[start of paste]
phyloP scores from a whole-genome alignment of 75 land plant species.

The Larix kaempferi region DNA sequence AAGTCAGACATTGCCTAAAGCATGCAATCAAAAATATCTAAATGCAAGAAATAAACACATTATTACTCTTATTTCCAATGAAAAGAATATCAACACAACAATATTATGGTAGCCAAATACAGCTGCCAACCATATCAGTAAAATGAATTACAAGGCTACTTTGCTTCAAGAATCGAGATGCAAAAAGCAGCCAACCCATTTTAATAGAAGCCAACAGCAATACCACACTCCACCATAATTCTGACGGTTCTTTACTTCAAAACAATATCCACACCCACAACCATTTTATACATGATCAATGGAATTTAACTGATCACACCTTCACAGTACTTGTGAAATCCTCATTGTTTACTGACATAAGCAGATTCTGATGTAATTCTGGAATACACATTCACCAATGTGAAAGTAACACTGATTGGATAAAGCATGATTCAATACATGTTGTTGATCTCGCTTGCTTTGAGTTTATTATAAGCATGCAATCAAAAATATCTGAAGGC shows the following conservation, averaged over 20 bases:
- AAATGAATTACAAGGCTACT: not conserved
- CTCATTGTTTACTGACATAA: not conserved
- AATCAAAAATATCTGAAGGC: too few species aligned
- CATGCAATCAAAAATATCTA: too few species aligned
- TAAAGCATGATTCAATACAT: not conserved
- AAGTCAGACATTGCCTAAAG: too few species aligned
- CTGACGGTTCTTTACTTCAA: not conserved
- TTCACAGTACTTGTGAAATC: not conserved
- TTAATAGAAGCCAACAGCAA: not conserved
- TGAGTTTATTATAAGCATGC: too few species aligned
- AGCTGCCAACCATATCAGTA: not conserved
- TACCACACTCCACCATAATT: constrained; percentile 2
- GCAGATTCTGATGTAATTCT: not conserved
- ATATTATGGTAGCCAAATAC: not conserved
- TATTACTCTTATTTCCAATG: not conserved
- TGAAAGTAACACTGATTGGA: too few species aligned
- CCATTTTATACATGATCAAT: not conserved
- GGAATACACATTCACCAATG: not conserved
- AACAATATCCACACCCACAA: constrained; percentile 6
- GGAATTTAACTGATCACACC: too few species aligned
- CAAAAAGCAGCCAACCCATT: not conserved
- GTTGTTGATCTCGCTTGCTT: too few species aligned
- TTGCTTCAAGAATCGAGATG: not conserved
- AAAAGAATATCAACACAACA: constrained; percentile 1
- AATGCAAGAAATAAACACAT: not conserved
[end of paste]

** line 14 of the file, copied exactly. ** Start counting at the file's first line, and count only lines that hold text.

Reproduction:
- TACCACACTCCACCATAATT: constrained; percentile 2